High School Football

School athletic fees are new normal on South Shore

September 07, 2012 06:25PM
By Christian Schiavone
The Patriot Ledger

It wasn’t that long ago that the opportunity to join the high school football or baseball team seemed as much an entitlement of a public education as English and math classes.

But in the coming school year, families in all but one South Shore community will have to shell out hundreds of dollars or more before their children can don a helmet or pick up a bat.

Today, somewhere upward of 70 percent of Massachusetts school districts charge athletic fees compared to 15 years ago when only about 10 percent to 15 percent did so, the Massachusetts Association of School Committees estimates. On the South Shore, the list of communities that charge fees includes every community except Randolph.

With communities turning increasingly to parents’ wallets to cover the costs for athletic programs when budgets get tight, parents say they’re not thrilled about the fees, but they’ve accepted that they are firmly in the era of pay-to-play.

“It’s just commonplace. Everyone around the South Shore, they know it’s just ‘Hey, I’ve got to cut a check,’” said Greg Grey, a Hull resident whose son plays on the high school baseball and basketball teams. “(Parents) understand the situation and why the fees are there, but they’re not happy about it.”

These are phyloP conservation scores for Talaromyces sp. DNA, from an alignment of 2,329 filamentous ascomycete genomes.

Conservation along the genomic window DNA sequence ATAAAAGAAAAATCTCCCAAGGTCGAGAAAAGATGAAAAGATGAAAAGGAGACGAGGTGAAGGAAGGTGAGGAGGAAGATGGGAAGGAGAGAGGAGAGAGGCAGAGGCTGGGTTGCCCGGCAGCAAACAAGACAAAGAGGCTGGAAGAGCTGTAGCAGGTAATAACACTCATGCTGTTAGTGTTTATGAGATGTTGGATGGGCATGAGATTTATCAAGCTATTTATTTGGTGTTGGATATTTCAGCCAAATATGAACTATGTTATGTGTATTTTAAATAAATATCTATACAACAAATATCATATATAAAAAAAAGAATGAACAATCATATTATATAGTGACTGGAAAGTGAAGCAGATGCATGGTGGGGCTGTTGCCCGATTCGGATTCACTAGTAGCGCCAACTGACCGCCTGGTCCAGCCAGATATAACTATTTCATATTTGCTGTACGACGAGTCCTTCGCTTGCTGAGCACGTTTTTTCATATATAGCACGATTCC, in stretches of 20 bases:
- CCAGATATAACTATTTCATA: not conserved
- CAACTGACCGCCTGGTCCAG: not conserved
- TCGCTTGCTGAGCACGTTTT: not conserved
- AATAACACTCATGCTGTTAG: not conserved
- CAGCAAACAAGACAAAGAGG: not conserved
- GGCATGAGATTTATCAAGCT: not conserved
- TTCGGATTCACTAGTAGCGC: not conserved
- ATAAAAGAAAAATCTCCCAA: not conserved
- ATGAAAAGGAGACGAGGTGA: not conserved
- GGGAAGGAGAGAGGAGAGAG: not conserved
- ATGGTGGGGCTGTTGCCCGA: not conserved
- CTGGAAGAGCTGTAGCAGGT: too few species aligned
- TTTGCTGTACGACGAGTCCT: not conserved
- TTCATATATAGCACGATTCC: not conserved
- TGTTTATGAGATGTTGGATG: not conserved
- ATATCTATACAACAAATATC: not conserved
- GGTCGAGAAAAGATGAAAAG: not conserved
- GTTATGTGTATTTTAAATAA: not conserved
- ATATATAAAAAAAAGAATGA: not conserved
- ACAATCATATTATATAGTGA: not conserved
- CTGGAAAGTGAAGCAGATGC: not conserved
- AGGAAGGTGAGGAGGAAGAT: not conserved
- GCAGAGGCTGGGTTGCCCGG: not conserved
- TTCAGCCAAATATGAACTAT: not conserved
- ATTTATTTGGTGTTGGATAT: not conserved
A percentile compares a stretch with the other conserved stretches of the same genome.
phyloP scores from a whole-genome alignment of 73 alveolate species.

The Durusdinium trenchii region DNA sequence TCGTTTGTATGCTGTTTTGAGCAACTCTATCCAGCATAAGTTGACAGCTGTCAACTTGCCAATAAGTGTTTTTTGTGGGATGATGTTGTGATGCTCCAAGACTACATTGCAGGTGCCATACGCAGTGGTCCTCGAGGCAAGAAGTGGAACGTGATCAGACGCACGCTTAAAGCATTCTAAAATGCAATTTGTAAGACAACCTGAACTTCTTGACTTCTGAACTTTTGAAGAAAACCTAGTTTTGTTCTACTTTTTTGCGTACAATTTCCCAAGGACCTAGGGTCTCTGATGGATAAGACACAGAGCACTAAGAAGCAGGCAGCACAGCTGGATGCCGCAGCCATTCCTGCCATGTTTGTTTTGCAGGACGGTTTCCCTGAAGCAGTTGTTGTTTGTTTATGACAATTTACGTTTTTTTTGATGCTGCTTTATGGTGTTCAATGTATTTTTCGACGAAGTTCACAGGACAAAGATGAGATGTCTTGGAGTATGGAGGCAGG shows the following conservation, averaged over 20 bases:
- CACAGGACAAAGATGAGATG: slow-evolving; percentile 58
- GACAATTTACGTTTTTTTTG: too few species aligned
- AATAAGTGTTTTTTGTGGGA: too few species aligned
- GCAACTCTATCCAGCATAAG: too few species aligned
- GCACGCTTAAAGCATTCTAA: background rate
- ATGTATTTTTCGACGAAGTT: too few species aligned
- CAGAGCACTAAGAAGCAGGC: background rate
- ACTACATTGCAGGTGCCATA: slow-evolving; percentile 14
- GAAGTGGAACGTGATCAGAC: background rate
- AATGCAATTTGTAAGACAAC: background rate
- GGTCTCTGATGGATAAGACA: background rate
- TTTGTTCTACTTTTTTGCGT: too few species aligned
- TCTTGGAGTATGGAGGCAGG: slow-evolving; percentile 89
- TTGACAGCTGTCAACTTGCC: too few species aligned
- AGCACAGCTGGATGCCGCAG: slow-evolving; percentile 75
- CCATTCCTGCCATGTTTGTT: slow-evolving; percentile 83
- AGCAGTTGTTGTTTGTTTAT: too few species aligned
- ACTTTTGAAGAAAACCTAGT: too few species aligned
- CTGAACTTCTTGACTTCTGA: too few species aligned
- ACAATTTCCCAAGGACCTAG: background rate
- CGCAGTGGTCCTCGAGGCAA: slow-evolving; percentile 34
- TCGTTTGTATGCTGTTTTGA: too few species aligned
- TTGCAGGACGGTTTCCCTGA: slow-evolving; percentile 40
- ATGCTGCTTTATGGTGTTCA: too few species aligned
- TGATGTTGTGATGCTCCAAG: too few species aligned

Fees vary significantly between communities, but usually start at about $200 for the first sport.

Some school districts such as Abington, Braintree and Hingham charge a one-time fee that covers students for the entire year even if they play multiple sports.

Others, including Quincy and Scituate, charge a fee for each individual sport.

Fourteen of the 25 South Shore communities that charge fees cap the cost per family at between $300 and $1,125.

Towns such as Weymouth and Hanover charge per sport and have no family cap.

Only one town in the region is bucking the trend toward charging athletes’ families to play.

Randolph imposed a $150 per-student sports fee in 2003, but dropped it in 2008 after so many students had to drop out of the programs that many of the school teams barely had enough players or were forced to shut down.

Students stopped playing because they couldn’t afford the fee, school committee Chairwoman Marybeth Nearen said.

“Randolph has a very high low-income population,” she said. “We were actually keeping kids away from sports.”

Still, school officials in other districts and experts say it’s unlikely many more communities will see a return to the days when parents could send their children onto the field for free.

 

 

 

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